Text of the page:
No one is surprised, but whose to blame?
That a once successful hedge fund lost US$6 billion over the course of a few days can’t come as a surprise to the limited partnership community. The local Amaranth fellows that I’ve come across are as smart as you’ll find in the business. They knew which risks they wanted to take, and were picky in terms of which deals they’d do from what I could tell.
One lesson the limited partnership community should take from their Amaranth experience is that many risk management tools are just that: tools, and not guarantees to prevent massive losses. If the risk model requires you to be able to exit the security to prevent further losses (a traditional “stop loss”), and you can’t actually exit, the model is utterly useless to manage your risk. In this case the WSJ reported that the fund managers couldn’t exit “economically” — I assume that is code for the market wouldn’t give them a decent bid. Sounds like they just didn’t like the price, and although they wanted to stem their losses it wasn’t going to be at all costs. In hindsight, you have to wonder if that wasn’t just another bet that the price of natural gas would turn in their favour.
The lesson for Limited Partners from all of this isn’t that they should require stricter controls on risk, or more consultants to analyze which hedge funds to commit funds to (there are plenty of those). The lesson is simple: be consistent across all of your investment categories.
In our world (same goes for merchant banks and venture funds), if we made a sufficient return in 2005 to warrant a “sharing of the upside” with our limited partners, but then had a loss in 2006, we’d have to return the upside we’d earned in the prior year…as it hadn’t actually been earned over the life of the fund. Makes sense, doesn’t it? If you don’t make money for your LPs over the life of a fund, there’s no upside for us to share in.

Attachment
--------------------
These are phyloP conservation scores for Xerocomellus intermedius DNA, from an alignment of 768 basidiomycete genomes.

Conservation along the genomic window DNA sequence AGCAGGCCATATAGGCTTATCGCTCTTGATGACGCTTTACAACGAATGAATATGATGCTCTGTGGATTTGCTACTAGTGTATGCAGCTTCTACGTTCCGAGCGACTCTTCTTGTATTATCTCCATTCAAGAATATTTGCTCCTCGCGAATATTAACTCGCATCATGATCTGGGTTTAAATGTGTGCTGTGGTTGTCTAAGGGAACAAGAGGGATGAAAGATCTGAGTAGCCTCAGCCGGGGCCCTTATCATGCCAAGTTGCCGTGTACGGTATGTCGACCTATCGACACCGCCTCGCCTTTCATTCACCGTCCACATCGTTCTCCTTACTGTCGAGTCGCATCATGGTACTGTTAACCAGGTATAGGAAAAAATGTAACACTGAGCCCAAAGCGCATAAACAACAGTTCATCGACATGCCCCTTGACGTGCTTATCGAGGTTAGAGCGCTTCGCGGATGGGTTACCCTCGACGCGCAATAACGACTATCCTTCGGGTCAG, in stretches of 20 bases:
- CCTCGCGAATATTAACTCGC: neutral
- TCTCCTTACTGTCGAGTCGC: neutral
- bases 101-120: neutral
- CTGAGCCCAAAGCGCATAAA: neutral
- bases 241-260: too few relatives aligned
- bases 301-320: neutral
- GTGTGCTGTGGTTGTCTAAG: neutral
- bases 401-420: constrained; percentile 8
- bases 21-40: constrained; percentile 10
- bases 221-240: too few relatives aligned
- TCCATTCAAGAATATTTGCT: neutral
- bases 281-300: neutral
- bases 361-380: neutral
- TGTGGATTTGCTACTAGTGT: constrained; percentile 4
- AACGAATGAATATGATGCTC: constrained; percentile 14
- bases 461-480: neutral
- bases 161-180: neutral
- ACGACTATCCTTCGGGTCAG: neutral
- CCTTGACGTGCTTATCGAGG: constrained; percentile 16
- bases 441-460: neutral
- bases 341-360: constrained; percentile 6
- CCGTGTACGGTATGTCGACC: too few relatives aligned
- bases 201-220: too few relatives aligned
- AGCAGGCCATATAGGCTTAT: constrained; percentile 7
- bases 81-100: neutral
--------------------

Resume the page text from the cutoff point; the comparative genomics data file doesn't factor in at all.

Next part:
LPs go so far now as to require all individual participants in the General Partner to guarantee their own share of the promote, in case they take a payout this year and then leave the fund during a down year when the subsequent returns would nullify the prior year’s payout.
In the hedge fund world, if you make $1 billion profit this year and meet the hurdle rates, the GP might keep $200 million of that upside for the team. Good for everyone. But if you lost $1 billion the following year, the members of the GP still get to keep that $200 million. Or at least the summer home in France that you bought with your share of the two hundo.
Herein lies the problem. Conservative pension funds, seeking higher alpha, have put over a trillion dollars into the hedge fund asset class. Unintentionally, they payout system incents hedgies to swing for the fences. If you connect one year, as Brian Hunter is said to have done in 2005, you might clear US$80 – US$100 million personally. Yet unlike every other fund type his LPs have invested in (infrastructure, buyout, venture, mezz and sub debt), he keeps that money and never has to work again. Nor do his kids or their kids.
Institutional LPs need to think hard about the cause and effect of the annual non-recourse hedge payout system. It’s not that Amaranth’s risk management system failed. It’s that by condoning the payout structures, their LPs unintentionally encouraged them to take the very risks that cost them two thirds of their capital in six short weeks.